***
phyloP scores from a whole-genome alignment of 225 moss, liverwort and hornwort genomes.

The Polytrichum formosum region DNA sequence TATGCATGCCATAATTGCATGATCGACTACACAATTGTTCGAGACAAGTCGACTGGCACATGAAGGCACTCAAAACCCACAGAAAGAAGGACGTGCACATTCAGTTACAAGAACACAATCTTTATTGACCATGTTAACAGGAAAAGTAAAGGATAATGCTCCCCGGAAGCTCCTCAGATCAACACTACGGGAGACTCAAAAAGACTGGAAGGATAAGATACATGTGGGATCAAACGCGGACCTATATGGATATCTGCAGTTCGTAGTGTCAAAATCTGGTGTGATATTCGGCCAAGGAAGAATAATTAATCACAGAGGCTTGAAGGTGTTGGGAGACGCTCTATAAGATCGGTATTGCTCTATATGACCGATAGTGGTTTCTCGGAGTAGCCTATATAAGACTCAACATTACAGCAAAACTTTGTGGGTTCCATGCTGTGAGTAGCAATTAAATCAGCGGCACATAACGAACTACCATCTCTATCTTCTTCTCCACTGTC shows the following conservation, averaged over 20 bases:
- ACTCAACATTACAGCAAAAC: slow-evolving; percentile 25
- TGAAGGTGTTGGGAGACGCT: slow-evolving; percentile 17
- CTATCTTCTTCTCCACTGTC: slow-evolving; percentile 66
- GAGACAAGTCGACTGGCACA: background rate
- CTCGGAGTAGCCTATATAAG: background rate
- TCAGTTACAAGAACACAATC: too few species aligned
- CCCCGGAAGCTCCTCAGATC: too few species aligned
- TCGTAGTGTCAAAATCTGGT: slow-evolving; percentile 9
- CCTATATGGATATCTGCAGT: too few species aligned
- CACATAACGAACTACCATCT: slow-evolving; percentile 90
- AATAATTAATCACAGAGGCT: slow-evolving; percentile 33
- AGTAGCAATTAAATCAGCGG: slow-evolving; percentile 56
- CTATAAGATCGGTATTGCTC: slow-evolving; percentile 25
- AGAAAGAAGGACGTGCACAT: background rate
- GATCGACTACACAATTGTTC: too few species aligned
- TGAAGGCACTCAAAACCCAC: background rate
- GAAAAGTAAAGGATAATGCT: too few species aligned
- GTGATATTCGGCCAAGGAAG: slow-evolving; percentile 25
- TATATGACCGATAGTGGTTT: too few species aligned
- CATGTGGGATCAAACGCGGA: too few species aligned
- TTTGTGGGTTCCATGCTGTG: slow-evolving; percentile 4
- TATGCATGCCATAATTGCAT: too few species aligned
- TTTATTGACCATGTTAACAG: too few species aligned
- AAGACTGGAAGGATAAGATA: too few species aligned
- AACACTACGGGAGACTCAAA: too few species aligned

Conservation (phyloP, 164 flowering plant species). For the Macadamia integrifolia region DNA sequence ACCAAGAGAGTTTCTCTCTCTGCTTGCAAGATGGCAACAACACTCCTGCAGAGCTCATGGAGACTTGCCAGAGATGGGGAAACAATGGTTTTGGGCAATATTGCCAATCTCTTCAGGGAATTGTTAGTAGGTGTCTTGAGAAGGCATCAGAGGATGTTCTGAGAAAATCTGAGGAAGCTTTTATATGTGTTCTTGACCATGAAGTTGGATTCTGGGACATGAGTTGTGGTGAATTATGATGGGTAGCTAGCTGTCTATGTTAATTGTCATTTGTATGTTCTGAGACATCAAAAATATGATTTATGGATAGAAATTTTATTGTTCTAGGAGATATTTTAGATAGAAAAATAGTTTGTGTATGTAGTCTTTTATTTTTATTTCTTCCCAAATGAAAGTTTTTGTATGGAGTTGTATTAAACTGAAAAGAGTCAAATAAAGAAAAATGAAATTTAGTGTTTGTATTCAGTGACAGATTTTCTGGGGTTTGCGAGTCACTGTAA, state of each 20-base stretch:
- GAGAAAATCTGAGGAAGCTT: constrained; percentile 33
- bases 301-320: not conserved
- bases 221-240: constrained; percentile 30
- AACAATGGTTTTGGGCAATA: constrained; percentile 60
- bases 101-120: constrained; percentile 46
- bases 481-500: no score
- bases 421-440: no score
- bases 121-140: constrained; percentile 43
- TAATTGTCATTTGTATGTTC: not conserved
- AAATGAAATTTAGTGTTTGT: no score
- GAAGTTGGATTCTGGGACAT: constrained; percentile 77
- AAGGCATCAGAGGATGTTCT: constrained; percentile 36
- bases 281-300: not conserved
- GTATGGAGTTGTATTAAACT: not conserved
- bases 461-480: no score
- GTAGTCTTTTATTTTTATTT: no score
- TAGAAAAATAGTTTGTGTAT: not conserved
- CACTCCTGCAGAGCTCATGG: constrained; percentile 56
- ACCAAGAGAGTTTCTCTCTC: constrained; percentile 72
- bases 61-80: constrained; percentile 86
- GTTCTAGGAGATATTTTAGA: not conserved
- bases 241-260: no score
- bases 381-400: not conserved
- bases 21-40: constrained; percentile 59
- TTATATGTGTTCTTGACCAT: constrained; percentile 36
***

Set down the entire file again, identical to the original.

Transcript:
phyloP scores from a whole-genome alignment of 225 moss, liverwort and hornwort genomes.

The Polytrichum formosum region DNA sequence TATGCATGCCATAATTGCATGATCGACTACACAATTGTTCGAGACAAGTCGACTGGCACATGAAGGCACTCAAAACCCACAGAAAGAAGGACGTGCACATTCAGTTACAAGAACACAATCTTTATTGACCATGTTAACAGGAAAAGTAAAGGATAATGCTCCCCGGAAGCTCCTCAGATCAACACTACGGGAGACTCAAAAAGACTGGAAGGATAAGATACATGTGGGATCAAACGCGGACCTATATGGATATCTGCAGTTCGTAGTGTCAAAATCTGGTGTGATATTCGGCCAAGGAAGAATAATTAATCACAGAGGCTTGAAGGTGTTGGGAGACGCTCTATAAGATCGGTATTGCTCTATATGACCGATAGTGGTTTCTCGGAGTAGCCTATATAAGACTCAACATTACAGCAAAACTTTGTGGGTTCCATGCTGTGAGTAGCAATTAAATCAGCGGCACATAACGAACTACCATCTCTATCTTCTTCTCCACTGTC shows the following conservation, averaged over 20 bases:
- ACTCAACATTACAGCAAAAC: slow-evolving; percentile 25
- TGAAGGTGTTGGGAGACGCT: slow-evolving; percentile 17
- CTATCTTCTTCTCCACTGTC: slow-evolving; percentile 66
- GAGACAAGTCGACTGGCACA: background rate
- CTCGGAGTAGCCTATATAAG: background rate
- TCAGTTACAAGAACACAATC: too few species aligned
- CCCCGGAAGCTCCTCAGATC: too few species aligned
- TCGTAGTGTCAAAATCTGGT: slow-evolving; percentile 9
- CCTATATGGATATCTGCAGT: too few species aligned
- CACATAACGAACTACCATCT: slow-evolving; percentile 90
- AATAATTAATCACAGAGGCT: slow-evolving; percentile 33
- AGTAGCAATTAAATCAGCGG: slow-evolving; percentile 56
- CTATAAGATCGGTATTGCTC: slow-evolving; percentile 25
- AGAAAGAAGGACGTGCACAT: background rate
- GATCGACTACACAATTGTTC: too few species aligned
- TGAAGGCACTCAAAACCCAC: background rate
- GAAAAGTAAAGGATAATGCT: too few species aligned
- GTGATATTCGGCCAAGGAAG: slow-evolving; percentile 25
- TATATGACCGATAGTGGTTT: too few species aligned
- CATGTGGGATCAAACGCGGA: too few species aligned
- TTTGTGGGTTCCATGCTGTG: slow-evolving; percentile 4
- TATGCATGCCATAATTGCAT: too few species aligned
- TTTATTGACCATGTTAACAG: too few species aligned
- AAGACTGGAAGGATAAGATA: too few species aligned
- AACACTACGGGAGACTCAAA: too few species aligned

Conservation (phyloP, 164 flowering plant species). For the Macadamia integrifolia region DNA sequence ACCAAGAGAGTTTCTCTCTCTGCTTGCAAGATGGCAACAACACTCCTGCAGAGCTCATGGAGACTTGCCAGAGATGGGGAAACAATGGTTTTGGGCAATATTGCCAATCTCTTCAGGGAATTGTTAGTAGGTGTCTTGAGAAGGCATCAGAGGATGTTCTGAGAAAATCTGAGGAAGCTTTTATATGTGTTCTTGACCATGAAGTTGGATTCTGGGACATGAGTTGTGGTGAATTATGATGGGTAGCTAGCTGTCTATGTTAATTGTCATTTGTATGTTCTGAGACATCAAAAATATGATTTATGGATAGAAATTTTATTGTTCTAGGAGATATTTTAGATAGAAAAATAGTTTGTGTATGTAGTCTTTTATTTTTATTTCTTCCCAAATGAAAGTTTTTGTATGGAGTTGTATTAAACTGAAAAGAGTCAAATAAAGAAAAATGAAATTTAGTGTTTGTATTCAGTGACAGATTTTCTGGGGTTTGCGAGTCACTGTAA, state of each 20-base stretch:
- GAGAAAATCTGAGGAAGCTT: constrained; percentile 33
- bases 301-320: not conserved
- bases 221-240: constrained; percentile 30
- AACAATGGTTTTGGGCAATA: constrained; percentile 60
- bases 101-120: constrained; percentile 46
- bases 481-500: no score
- bases 421-440: no score
- bases 121-140: constrained; percentile 43
- TAATTGTCATTTGTATGTTC: not conserved
- AAATGAAATTTAGTGTTTGT: no score
- GAAGTTGGATTCTGGGACAT: constrained; percentile 77
- AAGGCATCAGAGGATGTTCT: constrained; percentile 36
- bases 281-300: not conserved
- GTATGGAGTTGTATTAAACT: not conserved
- bases 461-480: no score
- GTAGTCTTTTATTTTTATTT: no score
- TAGAAAAATAGTTTGTGTAT: not conserved
- CACTCCTGCAGAGCTCATGG: constrained; percentile 56
- ACCAAGAGAGTTTCTCTCTC: constrained; percentile 72
- bases 61-80: constrained; percentile 86
- GTTCTAGGAGATATTTTAGA: not conserved
- bases 241-260: no score
- bases 381-400: not conserved
- bases 21-40: constrained; percentile 59
- TTATATGTGTTCTTGACCAT: constrained; percentile 36